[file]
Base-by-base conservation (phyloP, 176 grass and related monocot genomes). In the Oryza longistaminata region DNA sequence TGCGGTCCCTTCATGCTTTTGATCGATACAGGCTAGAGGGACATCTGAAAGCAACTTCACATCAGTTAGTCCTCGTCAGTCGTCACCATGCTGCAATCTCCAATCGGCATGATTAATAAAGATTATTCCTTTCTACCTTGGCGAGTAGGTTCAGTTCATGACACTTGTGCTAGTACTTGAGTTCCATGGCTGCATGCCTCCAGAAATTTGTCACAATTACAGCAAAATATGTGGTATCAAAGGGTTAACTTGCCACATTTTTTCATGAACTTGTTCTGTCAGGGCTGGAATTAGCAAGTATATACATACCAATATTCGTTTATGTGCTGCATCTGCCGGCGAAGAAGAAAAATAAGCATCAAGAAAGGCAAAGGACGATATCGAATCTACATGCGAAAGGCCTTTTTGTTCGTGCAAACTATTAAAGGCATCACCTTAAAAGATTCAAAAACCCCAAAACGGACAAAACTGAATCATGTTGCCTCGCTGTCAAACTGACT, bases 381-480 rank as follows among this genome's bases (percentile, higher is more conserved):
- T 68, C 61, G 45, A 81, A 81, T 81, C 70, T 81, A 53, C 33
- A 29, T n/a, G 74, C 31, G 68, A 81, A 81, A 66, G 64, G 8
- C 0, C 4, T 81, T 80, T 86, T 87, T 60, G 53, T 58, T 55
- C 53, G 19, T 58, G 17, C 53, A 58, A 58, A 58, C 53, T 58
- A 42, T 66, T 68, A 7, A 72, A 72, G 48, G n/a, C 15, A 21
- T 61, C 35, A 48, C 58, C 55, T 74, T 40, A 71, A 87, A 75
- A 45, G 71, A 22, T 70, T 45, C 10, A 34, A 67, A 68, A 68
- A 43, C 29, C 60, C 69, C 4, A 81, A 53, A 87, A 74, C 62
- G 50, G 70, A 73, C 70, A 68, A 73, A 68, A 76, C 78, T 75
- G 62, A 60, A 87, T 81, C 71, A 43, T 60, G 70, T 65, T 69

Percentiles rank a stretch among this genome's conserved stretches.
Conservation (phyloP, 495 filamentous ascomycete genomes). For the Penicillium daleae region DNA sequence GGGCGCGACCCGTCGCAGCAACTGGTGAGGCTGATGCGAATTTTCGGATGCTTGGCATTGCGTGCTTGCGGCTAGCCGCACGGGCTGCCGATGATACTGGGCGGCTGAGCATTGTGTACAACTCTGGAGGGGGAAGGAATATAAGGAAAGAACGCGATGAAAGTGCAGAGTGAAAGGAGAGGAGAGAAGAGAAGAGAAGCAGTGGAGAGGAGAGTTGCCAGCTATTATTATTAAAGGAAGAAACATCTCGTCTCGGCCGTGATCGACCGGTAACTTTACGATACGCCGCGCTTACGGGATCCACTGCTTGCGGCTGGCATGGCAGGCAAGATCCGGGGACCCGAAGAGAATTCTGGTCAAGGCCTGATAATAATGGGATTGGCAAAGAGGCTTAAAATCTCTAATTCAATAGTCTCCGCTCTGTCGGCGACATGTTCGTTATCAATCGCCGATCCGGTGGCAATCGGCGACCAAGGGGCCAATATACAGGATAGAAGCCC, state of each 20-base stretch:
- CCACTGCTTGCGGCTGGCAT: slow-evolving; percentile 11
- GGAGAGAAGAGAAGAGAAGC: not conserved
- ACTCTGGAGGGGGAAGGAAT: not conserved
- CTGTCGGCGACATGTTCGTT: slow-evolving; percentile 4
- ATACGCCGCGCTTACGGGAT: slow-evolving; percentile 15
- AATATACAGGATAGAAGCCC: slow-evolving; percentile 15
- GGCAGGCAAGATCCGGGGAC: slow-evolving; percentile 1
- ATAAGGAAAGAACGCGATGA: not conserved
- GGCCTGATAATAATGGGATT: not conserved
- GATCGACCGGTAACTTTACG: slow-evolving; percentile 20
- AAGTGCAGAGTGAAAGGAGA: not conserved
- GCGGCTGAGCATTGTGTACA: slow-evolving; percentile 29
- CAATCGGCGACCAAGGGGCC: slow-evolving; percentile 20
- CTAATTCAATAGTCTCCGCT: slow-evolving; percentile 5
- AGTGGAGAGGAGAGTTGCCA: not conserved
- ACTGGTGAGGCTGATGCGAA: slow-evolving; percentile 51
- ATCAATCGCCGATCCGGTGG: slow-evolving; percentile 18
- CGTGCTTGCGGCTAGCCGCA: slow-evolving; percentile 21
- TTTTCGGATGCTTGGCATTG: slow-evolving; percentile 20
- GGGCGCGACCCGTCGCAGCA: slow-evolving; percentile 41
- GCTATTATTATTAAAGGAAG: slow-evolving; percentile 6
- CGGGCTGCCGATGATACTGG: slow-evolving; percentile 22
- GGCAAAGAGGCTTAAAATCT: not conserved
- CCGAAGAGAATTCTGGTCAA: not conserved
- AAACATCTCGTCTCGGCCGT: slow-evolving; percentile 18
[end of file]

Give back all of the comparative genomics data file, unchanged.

Base-by-base conservation (phyloP, 176 grass and related monocot genomes). In the Oryza longistaminata region DNA sequence TGCGGTCCCTTCATGCTTTTGATCGATACAGGCTAGAGGGACATCTGAAAGCAACTTCACATCAGTTAGTCCTCGTCAGTCGTCACCATGCTGCAATCTCCAATCGGCATGATTAATAAAGATTATTCCTTTCTACCTTGGCGAGTAGGTTCAGTTCATGACACTTGTGCTAGTACTTGAGTTCCATGGCTGCATGCCTCCAGAAATTTGTCACAATTACAGCAAAATATGTGGTATCAAAGGGTTAACTTGCCACATTTTTTCATGAACTTGTTCTGTCAGGGCTGGAATTAGCAAGTATATACATACCAATATTCGTTTATGTGCTGCATCTGCCGGCGAAGAAGAAAAATAAGCATCAAGAAAGGCAAAGGACGATATCGAATCTACATGCGAAAGGCCTTTTTGTTCGTGCAAACTATTAAAGGCATCACCTTAAAAGATTCAAAAACCCCAAAACGGACAAAACTGAATCATGTTGCCTCGCTGTCAAACTGACT, bases 381-480 rank as follows among this genome's bases (percentile, higher is more conserved):
- T 68, C 61, G 45, A 81, A 81, T 81, C 70, T 81, A 53, C 33
- A 29, T n/a, G 74, C 31, G 68, A 81, A 81, A 66, G 64, G 8
- C 0, C 4, T 81, T 80, T 86, T 87, T 60, G 53, T 58, T 55
- C 53, G 19, T 58, G 17, C 53, A 58, A 58, A 58, C 53, T 58
- A 42, T 66, T 68, A 7, A 72, A 72, G 48, G n/a, C 15, A 21
- T 61, C 35, A 48, C 58, C 55, T 74, T 40, A 71, A 87, A 75
- A 45, G 71, A 22, T 70, T 45, C 10, A 34, A 67, A 68, A 68
- A 43, C 29, C 60, C 69, C 4, A 81, A 53, A 87, A 74, C 62
- G 50, G 70, A 73, C 70, A 68, A 73, A 68, A 76, C 78, T 75
- G 62, A 60, A 87, T 81, C 71, A 43, T 60, G 70, T 65, T 69

Percentiles rank a stretch among this genome's conserved stretches.
Conservation (phyloP, 495 filamentous ascomycete genomes). For the Penicillium daleae region DNA sequence GGGCGCGACCCGTCGCAGCAACTGGTGAGGCTGATGCGAATTTTCGGATGCTTGGCATTGCGTGCTTGCGGCTAGCCGCACGGGCTGCCGATGATACTGGGCGGCTGAGCATTGTGTACAACTCTGGAGGGGGAAGGAATATAAGGAAAGAACGCGATGAAAGTGCAGAGTGAAAGGAGAGGAGAGAAGAGAAGAGAAGCAGTGGAGAGGAGAGTTGCCAGCTATTATTATTAAAGGAAGAAACATCTCGTCTCGGCCGTGATCGACCGGTAACTTTACGATACGCCGCGCTTACGGGATCCACTGCTTGCGGCTGGCATGGCAGGCAAGATCCGGGGACCCGAAGAGAATTCTGGTCAAGGCCTGATAATAATGGGATTGGCAAAGAGGCTTAAAATCTCTAATTCAATAGTCTCCGCTCTGTCGGCGACATGTTCGTTATCAATCGCCGATCCGGTGGCAATCGGCGACCAAGGGGCCAATATACAGGATAGAAGCCC, state of each 20-base stretch:
- CCACTGCTTGCGGCTGGCAT: slow-evolving; percentile 11
- GGAGAGAAGAGAAGAGAAGC: not conserved
- ACTCTGGAGGGGGAAGGAAT: not conserved
- CTGTCGGCGACATGTTCGTT: slow-evolving; percentile 4
- ATACGCCGCGCTTACGGGAT: slow-evolving; percentile 15
- AATATACAGGATAGAAGCCC: slow-evolving; percentile 15
- GGCAGGCAAGATCCGGGGAC: slow-evolving; percentile 1
- ATAAGGAAAGAACGCGATGA: not conserved
- GGCCTGATAATAATGGGATT: not conserved
- GATCGACCGGTAACTTTACG: slow-evolving; percentile 20
- AAGTGCAGAGTGAAAGGAGA: not conserved
- GCGGCTGAGCATTGTGTACA: slow-evolving; percentile 29
- CAATCGGCGACCAAGGGGCC: slow-evolving; percentile 20
- CTAATTCAATAGTCTCCGCT: slow-evolving; percentile 5
- AGTGGAGAGGAGAGTTGCCA: not conserved
- ACTGGTGAGGCTGATGCGAA: slow-evolving; percentile 51
- ATCAATCGCCGATCCGGTGG: slow-evolving; percentile 18
- CGTGCTTGCGGCTAGCCGCA: slow-evolving; percentile 21
- TTTTCGGATGCTTGGCATTG: slow-evolving; percentile 20
- GGGCGCGACCCGTCGCAGCA: slow-evolving; percentile 41
- GCTATTATTATTAAAGGAAG: slow-evolving; percentile 6
- CGGGCTGCCGATGATACTGG: slow-evolving; percentile 22
- GGCAAAGAGGCTTAAAATCT: not conserved
- CCGAAGAGAATTCTGGTCAA: not conserved
- AAACATCTCGTCTCGGCCGT: slow-evolving; percentile 18